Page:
A medical student Death Café, facilitated by Irish Hospice Foundation, placed runner up in the Education Innovation Award category at Royal College of Surgeons of Ireland (RCSI) on 21st June. It is believed to be the first ever Death Cafe for medical students in the country–just the day prior the Irish Times published an extensive and favorable article on the Death Cafe, and the student-choice module it contributed to, called Death, Dying and Bereavement. You can find that article here if you are an Irish Times subscriber.
Over three hours, with tea and coffee, cakes and treats, students were encouraged to think about mortality–not only of their future patients but also their own. Lecturer Eric Clarke and fourth-year student Meghan Gipson conceptualised the module in an effort to get medical students to learn about these challenging aspects of the field they are about to enter. Clarke, who is a Bereavement Support Line volunteer and who earned an MSc in Bereavement and Loss from Irish Hospice Foundation, is a longtime advocate for student learning on the topic. Gipson, who plans to work in Palliative Care, will be the President of the Palliative Care Society at RCSI next year.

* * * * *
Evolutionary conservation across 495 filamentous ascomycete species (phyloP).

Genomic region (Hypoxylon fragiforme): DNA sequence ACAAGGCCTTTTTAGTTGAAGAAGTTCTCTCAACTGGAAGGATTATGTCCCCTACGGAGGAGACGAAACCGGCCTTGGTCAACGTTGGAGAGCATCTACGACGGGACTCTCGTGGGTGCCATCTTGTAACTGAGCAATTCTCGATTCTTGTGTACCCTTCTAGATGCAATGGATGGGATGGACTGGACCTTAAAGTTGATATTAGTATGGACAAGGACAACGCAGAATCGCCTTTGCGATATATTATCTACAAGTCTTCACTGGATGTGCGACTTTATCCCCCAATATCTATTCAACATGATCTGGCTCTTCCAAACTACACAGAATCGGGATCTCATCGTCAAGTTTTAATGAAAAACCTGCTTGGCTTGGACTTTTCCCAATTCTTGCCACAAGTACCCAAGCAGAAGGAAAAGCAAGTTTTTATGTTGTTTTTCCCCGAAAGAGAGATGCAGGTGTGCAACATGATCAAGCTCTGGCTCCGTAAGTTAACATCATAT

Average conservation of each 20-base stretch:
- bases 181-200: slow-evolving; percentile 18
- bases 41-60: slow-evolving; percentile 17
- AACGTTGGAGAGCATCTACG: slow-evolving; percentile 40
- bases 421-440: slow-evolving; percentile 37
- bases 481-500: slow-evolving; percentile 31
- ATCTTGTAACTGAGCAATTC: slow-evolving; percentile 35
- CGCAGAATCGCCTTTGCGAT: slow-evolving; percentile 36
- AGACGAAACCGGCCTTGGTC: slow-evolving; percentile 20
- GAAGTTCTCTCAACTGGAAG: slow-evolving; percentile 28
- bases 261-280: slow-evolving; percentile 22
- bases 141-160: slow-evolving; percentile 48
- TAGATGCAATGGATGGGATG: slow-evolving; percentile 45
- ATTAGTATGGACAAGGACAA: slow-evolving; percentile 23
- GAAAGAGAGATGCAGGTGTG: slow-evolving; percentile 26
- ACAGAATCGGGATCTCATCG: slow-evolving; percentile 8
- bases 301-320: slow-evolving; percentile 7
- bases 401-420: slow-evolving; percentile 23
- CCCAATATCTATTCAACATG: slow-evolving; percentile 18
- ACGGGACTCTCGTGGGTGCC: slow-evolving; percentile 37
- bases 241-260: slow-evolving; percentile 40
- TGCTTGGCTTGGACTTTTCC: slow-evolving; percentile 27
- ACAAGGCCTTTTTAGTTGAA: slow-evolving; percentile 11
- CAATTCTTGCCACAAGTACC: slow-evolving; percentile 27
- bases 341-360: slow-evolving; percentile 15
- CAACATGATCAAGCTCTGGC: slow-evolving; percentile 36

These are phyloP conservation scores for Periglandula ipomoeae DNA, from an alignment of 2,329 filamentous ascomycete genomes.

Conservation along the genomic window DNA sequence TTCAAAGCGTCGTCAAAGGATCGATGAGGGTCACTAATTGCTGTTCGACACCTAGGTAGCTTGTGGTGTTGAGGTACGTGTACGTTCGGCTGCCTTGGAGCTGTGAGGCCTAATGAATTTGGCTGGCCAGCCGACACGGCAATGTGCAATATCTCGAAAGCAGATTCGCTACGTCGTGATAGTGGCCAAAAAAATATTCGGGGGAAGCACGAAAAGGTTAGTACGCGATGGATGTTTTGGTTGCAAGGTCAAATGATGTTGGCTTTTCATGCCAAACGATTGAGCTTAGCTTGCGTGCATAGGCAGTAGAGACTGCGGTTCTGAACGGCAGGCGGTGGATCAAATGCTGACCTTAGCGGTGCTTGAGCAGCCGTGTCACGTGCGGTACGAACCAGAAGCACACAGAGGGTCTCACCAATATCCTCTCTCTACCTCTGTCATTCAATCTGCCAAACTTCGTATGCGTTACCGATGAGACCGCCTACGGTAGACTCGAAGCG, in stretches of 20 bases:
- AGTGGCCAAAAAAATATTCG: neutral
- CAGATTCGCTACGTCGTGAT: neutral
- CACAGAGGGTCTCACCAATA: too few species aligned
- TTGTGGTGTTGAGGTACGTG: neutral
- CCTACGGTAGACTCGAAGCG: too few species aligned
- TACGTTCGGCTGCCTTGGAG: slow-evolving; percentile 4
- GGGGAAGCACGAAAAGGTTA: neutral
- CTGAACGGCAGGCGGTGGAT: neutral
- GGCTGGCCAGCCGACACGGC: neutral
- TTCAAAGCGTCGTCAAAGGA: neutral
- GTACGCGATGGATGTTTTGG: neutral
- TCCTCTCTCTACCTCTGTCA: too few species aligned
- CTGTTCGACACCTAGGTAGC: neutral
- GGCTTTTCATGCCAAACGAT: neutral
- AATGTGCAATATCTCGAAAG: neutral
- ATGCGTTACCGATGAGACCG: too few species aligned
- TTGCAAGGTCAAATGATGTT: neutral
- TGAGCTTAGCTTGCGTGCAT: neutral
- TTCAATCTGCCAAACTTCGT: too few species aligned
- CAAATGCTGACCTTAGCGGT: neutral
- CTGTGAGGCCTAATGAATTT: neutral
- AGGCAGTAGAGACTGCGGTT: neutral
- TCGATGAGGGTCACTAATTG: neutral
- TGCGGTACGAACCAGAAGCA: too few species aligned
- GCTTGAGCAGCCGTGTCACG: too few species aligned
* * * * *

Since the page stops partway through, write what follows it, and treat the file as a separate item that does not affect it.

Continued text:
At the invite of RCSI, Valerie Smith, Public Engagement Lead at Irish Hospice Foundation, facilitated the morning-long death café. Students engaged with questions such as ’What would you want sung or read at your funeral?’ which prompted them into more meaningful, sometimes humorous, and always thoughtful conversations about their experiences, fears and wishes. Some students shared about how thinking about death made them think about how they wanted to live; others shared about cultural differences, and many left feeling more lighthearted than they had anticipated.
Feedback from students was massively impressive, with 95% saying they would recommend a Death Cafe to friends. Interest from other educators has also come pouring in. Clarke, Gipson and Smith all hope that death cafes for medical students, and other means to introduce these topics to future healthcare professionals as early as possible, will become commonplace in the future. IHF congratulates the students of the inaugural module for their courage, and to RCSI for bringing the module on death to life.